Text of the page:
) In a conference call to investors to explain financial documents it filed with the Securities & Exchange Commission that day, officials of the Denver telecom company disclosed it would take a $20 billion to $30 billion charge to write down the value of goodwill on its books. On top of that, Chief Executive Joseph P. Nacchio said the SEC, which already was investigating Qwest's accounting practices, had opened a second inquiry--this time to determine whether the company should have provided investors more financial details following its merger with US West Inc.
In all the commotion, it was easy to overlook one more bit of bad news: Nacchio said the company had closed Qwest Digital Media, a joint venture that specialized in converting video footage into computer files that could be transmitted over the Net. Qwest took charges of $33 million to write down the value of QDM in 2001 and shuttered the business in February, 2002. "Obviously, this market did not grow in the way we and many others thought it would," Nacchio said at the time.
To some Qwest shareholders, QDM represents more than just another bad investment. It raises questions about whether Qwest's founder and chairman, Philip F. Anschutz, has put his personal interests ahead of Qwest's. QDM was created in 1999 as a 50-50 joint venture between Qwest and Anschutz, who was acting on his own behalf. Qwest contributed $85 million to the venture, payable over nine years, while Anschutz chipped in TV production assets whose value was not disclosed in public documents. Then, in 2000, Anschutz received $48 million from Qwest for selling the company an additional 25% of the equity in QDM. Some shareholders are outraged that Qwest lost its entire investment, while paying Anschutz tens of millions of dollars that reduced his losses in the venture.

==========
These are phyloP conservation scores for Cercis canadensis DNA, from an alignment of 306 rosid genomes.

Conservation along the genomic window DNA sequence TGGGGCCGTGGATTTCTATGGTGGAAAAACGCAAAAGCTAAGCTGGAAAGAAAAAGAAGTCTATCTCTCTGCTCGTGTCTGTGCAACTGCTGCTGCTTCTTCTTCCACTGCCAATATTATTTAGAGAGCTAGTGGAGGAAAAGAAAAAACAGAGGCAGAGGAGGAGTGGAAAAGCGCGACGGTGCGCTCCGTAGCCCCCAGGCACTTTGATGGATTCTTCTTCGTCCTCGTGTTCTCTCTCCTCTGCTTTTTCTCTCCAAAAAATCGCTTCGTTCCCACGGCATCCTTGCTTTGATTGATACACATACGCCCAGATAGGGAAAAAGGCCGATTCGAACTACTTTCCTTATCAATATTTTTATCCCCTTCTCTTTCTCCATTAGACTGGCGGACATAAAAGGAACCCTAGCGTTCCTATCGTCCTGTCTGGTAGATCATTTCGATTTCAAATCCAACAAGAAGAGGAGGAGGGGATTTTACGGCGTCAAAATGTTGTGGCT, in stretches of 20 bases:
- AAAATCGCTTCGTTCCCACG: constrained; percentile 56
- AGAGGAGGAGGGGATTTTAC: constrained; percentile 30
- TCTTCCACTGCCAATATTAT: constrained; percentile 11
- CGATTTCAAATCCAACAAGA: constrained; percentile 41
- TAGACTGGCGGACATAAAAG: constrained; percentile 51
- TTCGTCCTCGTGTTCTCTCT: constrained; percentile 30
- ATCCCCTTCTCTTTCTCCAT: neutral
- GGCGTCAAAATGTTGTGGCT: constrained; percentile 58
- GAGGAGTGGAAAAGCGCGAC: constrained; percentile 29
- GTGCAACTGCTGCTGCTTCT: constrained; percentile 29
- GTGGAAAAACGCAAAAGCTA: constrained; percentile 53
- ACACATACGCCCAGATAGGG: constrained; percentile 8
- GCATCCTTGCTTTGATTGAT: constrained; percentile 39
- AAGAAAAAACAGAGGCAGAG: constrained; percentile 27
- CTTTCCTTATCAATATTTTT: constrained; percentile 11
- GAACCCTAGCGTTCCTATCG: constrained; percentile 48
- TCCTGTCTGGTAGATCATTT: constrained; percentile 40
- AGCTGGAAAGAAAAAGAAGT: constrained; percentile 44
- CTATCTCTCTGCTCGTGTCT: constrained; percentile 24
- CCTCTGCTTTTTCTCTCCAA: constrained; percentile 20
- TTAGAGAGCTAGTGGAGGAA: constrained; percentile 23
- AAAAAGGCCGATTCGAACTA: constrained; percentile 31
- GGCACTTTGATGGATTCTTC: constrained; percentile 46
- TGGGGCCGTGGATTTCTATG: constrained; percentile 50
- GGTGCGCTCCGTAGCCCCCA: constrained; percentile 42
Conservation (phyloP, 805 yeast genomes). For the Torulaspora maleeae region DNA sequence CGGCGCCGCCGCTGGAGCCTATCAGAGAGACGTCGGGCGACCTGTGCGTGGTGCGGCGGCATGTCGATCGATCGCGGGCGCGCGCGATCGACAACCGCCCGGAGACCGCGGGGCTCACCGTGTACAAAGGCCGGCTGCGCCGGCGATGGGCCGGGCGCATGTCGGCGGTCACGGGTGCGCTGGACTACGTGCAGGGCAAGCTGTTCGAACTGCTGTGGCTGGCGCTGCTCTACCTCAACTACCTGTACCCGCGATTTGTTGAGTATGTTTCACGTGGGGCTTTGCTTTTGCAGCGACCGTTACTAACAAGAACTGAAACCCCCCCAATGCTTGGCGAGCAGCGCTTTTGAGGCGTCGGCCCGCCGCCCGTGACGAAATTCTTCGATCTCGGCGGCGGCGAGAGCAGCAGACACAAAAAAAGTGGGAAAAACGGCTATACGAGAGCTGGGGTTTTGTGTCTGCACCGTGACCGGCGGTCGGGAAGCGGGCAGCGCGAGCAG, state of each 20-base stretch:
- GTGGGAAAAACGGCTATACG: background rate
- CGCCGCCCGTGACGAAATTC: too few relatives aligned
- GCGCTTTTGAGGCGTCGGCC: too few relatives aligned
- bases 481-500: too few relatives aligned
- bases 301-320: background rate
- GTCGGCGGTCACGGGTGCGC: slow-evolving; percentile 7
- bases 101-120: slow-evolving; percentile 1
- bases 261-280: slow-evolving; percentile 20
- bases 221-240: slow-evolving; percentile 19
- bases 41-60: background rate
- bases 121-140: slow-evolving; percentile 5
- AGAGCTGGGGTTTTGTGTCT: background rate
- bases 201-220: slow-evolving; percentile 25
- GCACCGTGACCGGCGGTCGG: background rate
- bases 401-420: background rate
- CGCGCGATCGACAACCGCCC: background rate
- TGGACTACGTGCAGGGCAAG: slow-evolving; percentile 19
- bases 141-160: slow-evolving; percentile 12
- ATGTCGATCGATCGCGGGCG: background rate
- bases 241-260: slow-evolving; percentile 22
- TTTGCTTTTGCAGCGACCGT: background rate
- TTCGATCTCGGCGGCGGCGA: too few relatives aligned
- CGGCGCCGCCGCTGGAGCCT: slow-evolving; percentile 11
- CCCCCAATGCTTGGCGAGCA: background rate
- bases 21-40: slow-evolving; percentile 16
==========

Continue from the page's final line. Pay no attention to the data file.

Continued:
Experts say it's unusual, though not unheard of, for a top exec to do business with a company to which he has a fiduciary duty. The potential problem is that Anschutz' interests as Qwest's chairman may conflict with his interests as an individual investor. "This is corporate governance 101--you try to avoid conflicts," says Steven N. Kaplan, a professor at the University of Chicago's Graduate School of Business. "The concern is that the largest shareholder or chairman takes from the other shareholders."
A spokesman for Qwest denies there was any conflict of interest. He says Anschutz paid $85 million for the assets he contributed to QDM for his 50% stake, and Qwest bought the additional 25% stake from Anschutz because, in 2000, Qwest thought video over the Internet had a bright future. He added that in both cases Qwest's independent board members signed off on the transactions and an investment bank provided objective appraisals. A spokesman for Anschutz declined to comment.
The QDM venture is just one example of what appears to be a pattern of cozy financial dealings between Qwest and its chairman. According to the company's Apr. 8 proxy statement, Qwest paid $4.5 million to rent space in an Anschutz-owned skyscraper in downtown Denver last year. An additional $146,000 went to lease a suite in Anschutz' Staples Center arena in Los Angeles. Anschutz-related entities have collected $478,000 in insurance, legal, marketing, and other fees from Qwest in 2001. And in 1999, Qwest paid Anschutz $34 million for a telecom company called Precision Systems Inc., which was later sold at a loss. Qwest says the rental fees are at market rates, the $478,000 in fees just covered Anschutz' costs, and Anschutz sold Precision to Qwest for $22 million less than he paid for it.